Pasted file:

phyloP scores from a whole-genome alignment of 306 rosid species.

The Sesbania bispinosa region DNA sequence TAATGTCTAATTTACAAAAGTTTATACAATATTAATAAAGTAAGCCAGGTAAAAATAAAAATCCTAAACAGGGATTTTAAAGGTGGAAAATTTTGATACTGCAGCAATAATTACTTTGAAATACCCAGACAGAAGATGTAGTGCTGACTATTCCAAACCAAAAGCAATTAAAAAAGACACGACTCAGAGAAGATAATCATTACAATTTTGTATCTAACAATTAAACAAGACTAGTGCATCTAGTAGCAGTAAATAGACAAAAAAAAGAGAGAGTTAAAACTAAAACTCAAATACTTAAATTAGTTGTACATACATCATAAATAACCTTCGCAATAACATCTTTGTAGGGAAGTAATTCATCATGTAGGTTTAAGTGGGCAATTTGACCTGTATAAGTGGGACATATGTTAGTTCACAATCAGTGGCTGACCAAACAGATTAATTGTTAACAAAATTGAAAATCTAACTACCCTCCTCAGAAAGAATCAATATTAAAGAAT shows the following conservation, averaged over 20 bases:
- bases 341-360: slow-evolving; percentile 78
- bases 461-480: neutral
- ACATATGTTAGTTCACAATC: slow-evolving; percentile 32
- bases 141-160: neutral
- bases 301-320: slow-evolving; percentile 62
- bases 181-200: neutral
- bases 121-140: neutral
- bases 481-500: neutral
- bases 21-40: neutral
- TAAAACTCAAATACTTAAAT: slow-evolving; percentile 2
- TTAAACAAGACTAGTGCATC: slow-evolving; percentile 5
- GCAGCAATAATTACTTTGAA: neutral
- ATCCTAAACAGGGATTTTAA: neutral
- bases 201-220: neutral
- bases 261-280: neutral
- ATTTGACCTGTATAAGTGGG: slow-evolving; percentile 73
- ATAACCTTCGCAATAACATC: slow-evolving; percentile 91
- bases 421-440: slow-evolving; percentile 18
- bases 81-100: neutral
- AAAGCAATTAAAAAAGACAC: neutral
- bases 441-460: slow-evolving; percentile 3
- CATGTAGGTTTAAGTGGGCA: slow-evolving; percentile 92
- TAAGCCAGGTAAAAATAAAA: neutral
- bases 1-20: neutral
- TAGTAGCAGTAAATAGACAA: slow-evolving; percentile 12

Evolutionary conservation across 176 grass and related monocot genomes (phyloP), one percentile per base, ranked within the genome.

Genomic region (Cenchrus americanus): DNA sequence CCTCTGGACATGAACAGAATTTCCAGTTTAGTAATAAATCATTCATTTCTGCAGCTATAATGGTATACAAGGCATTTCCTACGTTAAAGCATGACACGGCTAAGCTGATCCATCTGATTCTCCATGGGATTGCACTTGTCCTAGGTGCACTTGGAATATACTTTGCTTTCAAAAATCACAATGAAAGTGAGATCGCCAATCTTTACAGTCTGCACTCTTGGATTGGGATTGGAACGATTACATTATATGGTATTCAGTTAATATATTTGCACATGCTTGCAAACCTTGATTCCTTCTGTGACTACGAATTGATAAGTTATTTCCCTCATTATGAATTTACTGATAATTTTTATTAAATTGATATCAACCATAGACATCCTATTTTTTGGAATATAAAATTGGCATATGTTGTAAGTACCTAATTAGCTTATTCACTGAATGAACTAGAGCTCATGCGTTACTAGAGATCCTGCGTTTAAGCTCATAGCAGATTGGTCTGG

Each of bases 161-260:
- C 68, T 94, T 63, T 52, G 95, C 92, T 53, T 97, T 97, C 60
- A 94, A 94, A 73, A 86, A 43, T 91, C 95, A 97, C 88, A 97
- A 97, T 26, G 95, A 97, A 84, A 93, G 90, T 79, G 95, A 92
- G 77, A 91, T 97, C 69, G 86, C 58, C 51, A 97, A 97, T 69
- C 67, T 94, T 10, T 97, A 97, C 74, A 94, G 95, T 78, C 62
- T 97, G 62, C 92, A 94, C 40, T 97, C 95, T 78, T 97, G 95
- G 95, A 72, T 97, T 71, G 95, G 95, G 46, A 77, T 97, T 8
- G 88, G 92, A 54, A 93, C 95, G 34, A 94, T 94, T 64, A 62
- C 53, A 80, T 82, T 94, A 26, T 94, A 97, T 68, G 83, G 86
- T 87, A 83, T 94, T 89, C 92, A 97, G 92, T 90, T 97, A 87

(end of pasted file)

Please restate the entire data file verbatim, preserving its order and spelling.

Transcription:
phyloP scores from a whole-genome alignment of 306 rosid species.

The Sesbania bispinosa region DNA sequence TAATGTCTAATTTACAAAAGTTTATACAATATTAATAAAGTAAGCCAGGTAAAAATAAAAATCCTAAACAGGGATTTTAAAGGTGGAAAATTTTGATACTGCAGCAATAATTACTTTGAAATACCCAGACAGAAGATGTAGTGCTGACTATTCCAAACCAAAAGCAATTAAAAAAGACACGACTCAGAGAAGATAATCATTACAATTTTGTATCTAACAATTAAACAAGACTAGTGCATCTAGTAGCAGTAAATAGACAAAAAAAAGAGAGAGTTAAAACTAAAACTCAAATACTTAAATTAGTTGTACATACATCATAAATAACCTTCGCAATAACATCTTTGTAGGGAAGTAATTCATCATGTAGGTTTAAGTGGGCAATTTGACCTGTATAAGTGGGACATATGTTAGTTCACAATCAGTGGCTGACCAAACAGATTAATTGTTAACAAAATTGAAAATCTAACTACCCTCCTCAGAAAGAATCAATATTAAAGAAT shows the following conservation, averaged over 20 bases:
- bases 341-360: slow-evolving; percentile 78
- bases 461-480: neutral
- ACATATGTTAGTTCACAATC: slow-evolving; percentile 32
- bases 141-160: neutral
- bases 301-320: slow-evolving; percentile 62
- bases 181-200: neutral
- bases 121-140: neutral
- bases 481-500: neutral
- bases 21-40: neutral
- TAAAACTCAAATACTTAAAT: slow-evolving; percentile 2
- TTAAACAAGACTAGTGCATC: slow-evolving; percentile 5
- GCAGCAATAATTACTTTGAA: neutral
- ATCCTAAACAGGGATTTTAA: neutral
- bases 201-220: neutral
- bases 261-280: neutral
- ATTTGACCTGTATAAGTGGG: slow-evolving; percentile 73
- ATAACCTTCGCAATAACATC: slow-evolving; percentile 91
- bases 421-440: slow-evolving; percentile 18
- bases 81-100: neutral
- AAAGCAATTAAAAAAGACAC: neutral
- bases 441-460: slow-evolving; percentile 3
- CATGTAGGTTTAAGTGGGCA: slow-evolving; percentile 92
- TAAGCCAGGTAAAAATAAAA: neutral
- bases 1-20: neutral
- TAGTAGCAGTAAATAGACAA: slow-evolving; percentile 12

Evolutionary conservation across 176 grass and related monocot genomes (phyloP), one percentile per base, ranked within the genome.

Genomic region (Cenchrus americanus): DNA sequence CCTCTGGACATGAACAGAATTTCCAGTTTAGTAATAAATCATTCATTTCTGCAGCTATAATGGTATACAAGGCATTTCCTACGTTAAAGCATGACACGGCTAAGCTGATCCATCTGATTCTCCATGGGATTGCACTTGTCCTAGGTGCACTTGGAATATACTTTGCTTTCAAAAATCACAATGAAAGTGAGATCGCCAATCTTTACAGTCTGCACTCTTGGATTGGGATTGGAACGATTACATTATATGGTATTCAGTTAATATATTTGCACATGCTTGCAAACCTTGATTCCTTCTGTGACTACGAATTGATAAGTTATTTCCCTCATTATGAATTTACTGATAATTTTTATTAAATTGATATCAACCATAGACATCCTATTTTTTGGAATATAAAATTGGCATATGTTGTAAGTACCTAATTAGCTTATTCACTGAATGAACTAGAGCTCATGCGTTACTAGAGATCCTGCGTTTAAGCTCATAGCAGATTGGTCTGG

Each of bases 161-260:
- C 68, T 94, T 63, T 52, G 95, C 92, T 53, T 97, T 97, C 60
- A 94, A 94, A 73, A 86, A 43, T 91, C 95, A 97, C 88, A 97
- A 97, T 26, G 95, A 97, A 84, A 93, G 90, T 79, G 95, A 92
- G 77, A 91, T 97, C 69, G 86, C 58, C 51, A 97, A 97, T 69
- C 67, T 94, T 10, T 97, A 97, C 74, A 94, G 95, T 78, C 62
- T 97, G 62, C 92, A 94, C 40, T 97, C 95, T 78, T 97, G 95
- G 95, A 72, T 97, T 71, G 95, G 95, G 46, A 77, T 97, T 8
- G 88, G 92, A 54, A 93, C 95, G 34, A 94, T 94, T 64, A 62
- C 53, A 80, T 82, T 94, A 26, T 94, A 97, T 68, G 83, G 86
- T 87, A 83, T 94, T 89, C 92, A 97, G 92, T 90, T 97, A 87